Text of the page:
In 2000, David Wain and Michael Showalter set out to make their first film Wet Hot American Summer. It was a low budget independent film and they cast their friends and a handful of unknown... See full summary »
Michael Ian Black,
Jim and Dave are brothers. They haven't spoken in years and don't like each other very much, but are forced to come together for a week when their dad dies in Kansas City. Alonzo Mourning ... See full summary »
When Jim - a disenchanted yet highly popular college professor - learns of his father's death, he must track down his deadbeat brother Dave and deliver him to the funeral. Upon arrival, ... See full summary »
A confident young man with a unique style and a solid entrepreneurial spirit has made it his mission to bring the small pleasures in life to a global market. As an aspiring inventor ... See full summary »
Al Fountain, a middle-aged electrical engineer, is on the verge of a mid-life crisis, when he decides to take his time coming home from a business trip, rents a car, and heads out looking ... See full summary »
The setting is Camp Firewood, the year 1981. It's the last day before everyone goes back to the real world, but there's still a summer's worth of unfinished business to resolve. At the center of the action is camp director Beth, who struggles to keep order while she falls in love with the local astrophysics professor. He is busy trying to save the camp from a deadly piece of NASA's Skylab which is hurtling toward earth. All that, plus: a dangerous waterfall rescue, love triangles, misfits, cool kids, and talking vegetable cans. The questions will all be resolved, of course, at the big talent show at the end of the day. Written by
Sujit R. Varma
In a July 2015 Entertainment Weekly interview, David Wain said that the ordeal that Victor undergoes while trying to get back from leading a canoe trip to "make out" with Abby was based on an experience he really had while he was a camp counselor: "I had just turned 16. I was assigned to drive a group of campers to an overnight camping trip and leave the next morning with another counselor and head back to camp. But I had just met this girl at the camp and I was so excited to see her that I decided, 'No, I'm going to leave late at night and race back to camp,' even though I barley knew how to drive. So I cranked up the tunes - pedal to the metal - and I was driving through pitch-black, winding unpaved roads as fast as I could in hopes of making out with this girl. And about two miles away from the campsite but still in the middle of this state park, I smashed hard into a tree. I lodged the fender deep into the tire, rendering the van utterly undriveable, and was stuck in the middle of the woods. I had no idea how to get back--I couldn't see my hand in front of me - but luckily I did end up wandering back to find the campsite with the kids and the counselor and they were like, 'What the hell is wrong with you?' After that they initiated a policy that junior counselors weren't allowed to drive vehicles at camp. I eventually did get to make out with the girl." See more »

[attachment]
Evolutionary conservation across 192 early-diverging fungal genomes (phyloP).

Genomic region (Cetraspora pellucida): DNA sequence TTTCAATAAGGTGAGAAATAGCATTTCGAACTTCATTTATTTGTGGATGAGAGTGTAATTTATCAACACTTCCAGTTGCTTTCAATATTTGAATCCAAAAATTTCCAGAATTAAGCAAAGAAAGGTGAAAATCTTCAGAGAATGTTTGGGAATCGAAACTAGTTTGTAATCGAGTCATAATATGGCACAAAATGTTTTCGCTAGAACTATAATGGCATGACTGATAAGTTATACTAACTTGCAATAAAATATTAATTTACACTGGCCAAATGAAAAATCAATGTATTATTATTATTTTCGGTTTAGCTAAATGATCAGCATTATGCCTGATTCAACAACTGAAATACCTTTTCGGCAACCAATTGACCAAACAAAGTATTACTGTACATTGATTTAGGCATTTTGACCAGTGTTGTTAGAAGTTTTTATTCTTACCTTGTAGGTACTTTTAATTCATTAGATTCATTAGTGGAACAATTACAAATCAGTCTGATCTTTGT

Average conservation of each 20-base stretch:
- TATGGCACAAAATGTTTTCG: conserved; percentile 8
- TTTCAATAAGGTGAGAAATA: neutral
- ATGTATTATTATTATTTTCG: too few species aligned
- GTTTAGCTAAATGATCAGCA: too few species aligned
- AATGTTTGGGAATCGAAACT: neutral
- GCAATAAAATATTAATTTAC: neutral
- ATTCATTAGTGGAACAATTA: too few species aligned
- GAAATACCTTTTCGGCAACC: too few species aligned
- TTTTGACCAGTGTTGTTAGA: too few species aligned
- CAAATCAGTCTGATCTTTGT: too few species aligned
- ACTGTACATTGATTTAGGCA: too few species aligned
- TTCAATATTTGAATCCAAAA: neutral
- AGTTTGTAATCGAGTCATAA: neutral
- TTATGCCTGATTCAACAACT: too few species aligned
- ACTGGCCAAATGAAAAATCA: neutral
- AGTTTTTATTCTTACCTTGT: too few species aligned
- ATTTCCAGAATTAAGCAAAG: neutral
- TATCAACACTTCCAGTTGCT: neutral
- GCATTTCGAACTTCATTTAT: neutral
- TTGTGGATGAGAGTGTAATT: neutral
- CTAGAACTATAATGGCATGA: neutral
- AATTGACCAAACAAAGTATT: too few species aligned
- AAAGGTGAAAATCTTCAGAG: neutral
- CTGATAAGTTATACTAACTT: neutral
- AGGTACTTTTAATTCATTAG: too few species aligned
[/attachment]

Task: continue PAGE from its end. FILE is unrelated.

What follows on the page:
When Beth makes Andy pick up his food, Andy's cup still has some juice in it, and he doesn't knock it off the table. When he starts picking up dishes, the empty cup is on the floor. See more »
So, do you work here?
Yeah, I'm the Camp Director. You?
Me, no, I don't work here.
No, yeah, I'm the camp director... I would know if you worked here.
See more »
Special thanks to the extras who bravely survived a cold, wet, Pennsylvanian spring. See more »
"It's fun to get away from the camp, even if it's just for an hour."
The strangest point in this film is a point, about a half hour through, when all of the seemingly normal camp counselors go out in to the city. In a montage shot, they slowly go from reading books at the library, to smoking cigarettes, to smoking joints, to buying cocaine from a guy on the street, to becoming prostitutes, then becoming strung out heroin-addicts at the local crack house. This is not your parent's parody movie.
From this point on, the film is never the same. Seemingly normal character development goes out the window, and characters jump from one complete different personality to another within seconds. We get brilliant lines of dialogue that could only be brought from members of The State, like: "Hey, there's a problem. I've got something I need to tell you." "Oh no! You have crabs." "No. Well, yeah, but that's not the problem." "Oh good."
Pure genius!!! Why don't more comedies have lines of dialogue like this?
Some other great points: "There is a way we could save everyone's lives. Well, no that couldn't work. In order for it to work, we would need to have a device that could randomly generate numbers between 1 and 20." "That's impossible. That would take some sort of highly advanced supercomputer to work." "Not necessarily. No dungeon master goes anywhere without his...20 sided die."
I sort of wish I had known what films were being parodied in this movie. I saw strands that sort of matched what I had seen from old Summer Camp movies I had seen back in high school during the wee hours in the morning during comedy central. But, there were many things here that seemed like they must be references to other films. Oh well. It's just all crazy.
Anyway, I guess I should say that this isn't a really good...movie, per se, but...well, I have no excuses for it. Wet Hot American Summer rules! Dolphins suck it!!!
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